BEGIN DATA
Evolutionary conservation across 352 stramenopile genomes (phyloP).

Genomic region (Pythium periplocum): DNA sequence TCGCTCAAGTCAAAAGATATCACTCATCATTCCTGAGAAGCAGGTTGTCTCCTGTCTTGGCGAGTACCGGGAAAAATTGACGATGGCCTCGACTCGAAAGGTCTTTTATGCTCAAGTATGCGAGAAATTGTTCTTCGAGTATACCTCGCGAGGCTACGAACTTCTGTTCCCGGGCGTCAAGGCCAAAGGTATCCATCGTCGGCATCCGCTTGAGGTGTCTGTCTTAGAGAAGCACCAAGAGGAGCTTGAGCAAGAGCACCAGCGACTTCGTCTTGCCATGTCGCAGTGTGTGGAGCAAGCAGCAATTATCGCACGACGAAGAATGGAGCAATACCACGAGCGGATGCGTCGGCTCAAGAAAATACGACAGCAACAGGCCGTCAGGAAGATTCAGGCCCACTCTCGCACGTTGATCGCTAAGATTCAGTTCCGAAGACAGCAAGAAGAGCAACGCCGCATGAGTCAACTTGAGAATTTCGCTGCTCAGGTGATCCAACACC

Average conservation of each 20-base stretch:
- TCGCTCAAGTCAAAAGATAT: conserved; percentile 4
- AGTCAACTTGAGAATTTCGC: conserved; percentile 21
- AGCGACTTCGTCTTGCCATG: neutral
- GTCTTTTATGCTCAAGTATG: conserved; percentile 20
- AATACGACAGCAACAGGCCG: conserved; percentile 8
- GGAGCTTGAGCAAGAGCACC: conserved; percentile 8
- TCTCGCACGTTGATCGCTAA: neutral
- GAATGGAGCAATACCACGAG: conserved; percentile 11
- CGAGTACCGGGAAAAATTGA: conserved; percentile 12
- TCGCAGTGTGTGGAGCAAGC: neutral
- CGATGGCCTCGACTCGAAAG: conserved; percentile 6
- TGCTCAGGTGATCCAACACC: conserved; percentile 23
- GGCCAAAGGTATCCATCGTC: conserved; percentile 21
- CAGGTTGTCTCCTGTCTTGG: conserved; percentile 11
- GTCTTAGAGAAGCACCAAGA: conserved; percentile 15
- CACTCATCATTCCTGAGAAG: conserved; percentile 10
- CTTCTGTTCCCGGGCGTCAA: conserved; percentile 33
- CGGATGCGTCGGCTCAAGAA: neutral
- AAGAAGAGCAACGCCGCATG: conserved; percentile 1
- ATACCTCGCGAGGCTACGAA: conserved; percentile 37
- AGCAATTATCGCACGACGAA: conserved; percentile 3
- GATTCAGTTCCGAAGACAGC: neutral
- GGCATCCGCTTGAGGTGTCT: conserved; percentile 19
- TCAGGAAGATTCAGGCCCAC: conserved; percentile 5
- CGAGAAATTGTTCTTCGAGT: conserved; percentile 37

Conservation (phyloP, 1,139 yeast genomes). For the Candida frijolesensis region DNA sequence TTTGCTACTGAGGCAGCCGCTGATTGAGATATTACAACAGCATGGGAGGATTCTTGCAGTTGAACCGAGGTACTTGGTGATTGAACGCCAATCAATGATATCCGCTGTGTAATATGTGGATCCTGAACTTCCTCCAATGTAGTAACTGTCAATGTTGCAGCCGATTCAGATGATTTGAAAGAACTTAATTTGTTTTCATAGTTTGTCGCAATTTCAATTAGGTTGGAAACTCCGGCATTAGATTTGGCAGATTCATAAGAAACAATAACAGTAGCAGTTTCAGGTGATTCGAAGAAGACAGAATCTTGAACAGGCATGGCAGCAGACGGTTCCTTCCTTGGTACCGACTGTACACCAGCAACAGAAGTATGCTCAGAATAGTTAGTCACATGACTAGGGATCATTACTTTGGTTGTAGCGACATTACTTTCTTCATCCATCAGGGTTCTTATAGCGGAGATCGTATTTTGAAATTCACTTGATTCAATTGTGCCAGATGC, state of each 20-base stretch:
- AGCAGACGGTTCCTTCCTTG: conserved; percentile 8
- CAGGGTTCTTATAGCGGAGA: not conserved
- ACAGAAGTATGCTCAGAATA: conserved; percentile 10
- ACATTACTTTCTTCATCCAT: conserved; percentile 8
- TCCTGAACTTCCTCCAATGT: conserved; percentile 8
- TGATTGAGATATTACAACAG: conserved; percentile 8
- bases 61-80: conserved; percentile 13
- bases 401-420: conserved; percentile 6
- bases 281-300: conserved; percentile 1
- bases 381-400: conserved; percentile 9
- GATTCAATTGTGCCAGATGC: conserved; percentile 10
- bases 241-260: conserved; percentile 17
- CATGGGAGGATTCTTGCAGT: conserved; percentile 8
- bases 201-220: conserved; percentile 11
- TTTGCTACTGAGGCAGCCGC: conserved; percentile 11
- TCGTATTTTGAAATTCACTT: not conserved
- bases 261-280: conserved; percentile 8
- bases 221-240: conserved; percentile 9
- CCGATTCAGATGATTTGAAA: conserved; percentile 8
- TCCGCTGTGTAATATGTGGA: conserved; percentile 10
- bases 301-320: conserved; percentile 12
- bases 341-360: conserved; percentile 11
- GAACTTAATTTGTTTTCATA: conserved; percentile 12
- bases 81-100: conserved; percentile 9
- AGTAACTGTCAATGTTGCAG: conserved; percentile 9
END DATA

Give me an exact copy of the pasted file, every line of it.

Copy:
Evolutionary conservation across 352 stramenopile genomes (phyloP).

Genomic region (Pythium periplocum): DNA sequence TCGCTCAAGTCAAAAGATATCACTCATCATTCCTGAGAAGCAGGTTGTCTCCTGTCTTGGCGAGTACCGGGAAAAATTGACGATGGCCTCGACTCGAAAGGTCTTTTATGCTCAAGTATGCGAGAAATTGTTCTTCGAGTATACCTCGCGAGGCTACGAACTTCTGTTCCCGGGCGTCAAGGCCAAAGGTATCCATCGTCGGCATCCGCTTGAGGTGTCTGTCTTAGAGAAGCACCAAGAGGAGCTTGAGCAAGAGCACCAGCGACTTCGTCTTGCCATGTCGCAGTGTGTGGAGCAAGCAGCAATTATCGCACGACGAAGAATGGAGCAATACCACGAGCGGATGCGTCGGCTCAAGAAAATACGACAGCAACAGGCCGTCAGGAAGATTCAGGCCCACTCTCGCACGTTGATCGCTAAGATTCAGTTCCGAAGACAGCAAGAAGAGCAACGCCGCATGAGTCAACTTGAGAATTTCGCTGCTCAGGTGATCCAACACC

Average conservation of each 20-base stretch:
- TCGCTCAAGTCAAAAGATAT: conserved; percentile 4
- AGTCAACTTGAGAATTTCGC: conserved; percentile 21
- AGCGACTTCGTCTTGCCATG: neutral
- GTCTTTTATGCTCAAGTATG: conserved; percentile 20
- AATACGACAGCAACAGGCCG: conserved; percentile 8
- GGAGCTTGAGCAAGAGCACC: conserved; percentile 8
- TCTCGCACGTTGATCGCTAA: neutral
- GAATGGAGCAATACCACGAG: conserved; percentile 11
- CGAGTACCGGGAAAAATTGA: conserved; percentile 12
- TCGCAGTGTGTGGAGCAAGC: neutral
- CGATGGCCTCGACTCGAAAG: conserved; percentile 6
- TGCTCAGGTGATCCAACACC: conserved; percentile 23
- GGCCAAAGGTATCCATCGTC: conserved; percentile 21
- CAGGTTGTCTCCTGTCTTGG: conserved; percentile 11
- GTCTTAGAGAAGCACCAAGA: conserved; percentile 15
- CACTCATCATTCCTGAGAAG: conserved; percentile 10
- CTTCTGTTCCCGGGCGTCAA: conserved; percentile 33
- CGGATGCGTCGGCTCAAGAA: neutral
- AAGAAGAGCAACGCCGCATG: conserved; percentile 1
- ATACCTCGCGAGGCTACGAA: conserved; percentile 37
- AGCAATTATCGCACGACGAA: conserved; percentile 3
- GATTCAGTTCCGAAGACAGC: neutral
- GGCATCCGCTTGAGGTGTCT: conserved; percentile 19
- TCAGGAAGATTCAGGCCCAC: conserved; percentile 5
- CGAGAAATTGTTCTTCGAGT: conserved; percentile 37

Conservation (phyloP, 1,139 yeast genomes). For the Candida frijolesensis region DNA sequence TTTGCTACTGAGGCAGCCGCTGATTGAGATATTACAACAGCATGGGAGGATTCTTGCAGTTGAACCGAGGTACTTGGTGATTGAACGCCAATCAATGATATCCGCTGTGTAATATGTGGATCCTGAACTTCCTCCAATGTAGTAACTGTCAATGTTGCAGCCGATTCAGATGATTTGAAAGAACTTAATTTGTTTTCATAGTTTGTCGCAATTTCAATTAGGTTGGAAACTCCGGCATTAGATTTGGCAGATTCATAAGAAACAATAACAGTAGCAGTTTCAGGTGATTCGAAGAAGACAGAATCTTGAACAGGCATGGCAGCAGACGGTTCCTTCCTTGGTACCGACTGTACACCAGCAACAGAAGTATGCTCAGAATAGTTAGTCACATGACTAGGGATCATTACTTTGGTTGTAGCGACATTACTTTCTTCATCCATCAGGGTTCTTATAGCGGAGATCGTATTTTGAAATTCACTTGATTCAATTGTGCCAGATGC, state of each 20-base stretch:
- AGCAGACGGTTCCTTCCTTG: conserved; percentile 8
- CAGGGTTCTTATAGCGGAGA: not conserved
- ACAGAAGTATGCTCAGAATA: conserved; percentile 10
- ACATTACTTTCTTCATCCAT: conserved; percentile 8
- TCCTGAACTTCCTCCAATGT: conserved; percentile 8
- TGATTGAGATATTACAACAG: conserved; percentile 8
- bases 61-80: conserved; percentile 13
- bases 401-420: conserved; percentile 6
- bases 281-300: conserved; percentile 1
- bases 381-400: conserved; percentile 9
- GATTCAATTGTGCCAGATGC: conserved; percentile 10
- bases 241-260: conserved; percentile 17
- CATGGGAGGATTCTTGCAGT: conserved; percentile 8
- bases 201-220: conserved; percentile 11
- TTTGCTACTGAGGCAGCCGC: conserved; percentile 11
- TCGTATTTTGAAATTCACTT: not conserved
- bases 261-280: conserved; percentile 8
- bases 221-240: conserved; percentile 9
- CCGATTCAGATGATTTGAAA: conserved; percentile 8
- TCCGCTGTGTAATATGTGGA: conserved; percentile 10
- bases 301-320: conserved; percentile 12
- bases 341-360: conserved; percentile 11
- GAACTTAATTTGTTTTCATA: conserved; percentile 12
- bases 81-100: conserved; percentile 9
- AGTAACTGTCAATGTTGCAG: conserved; percentile 9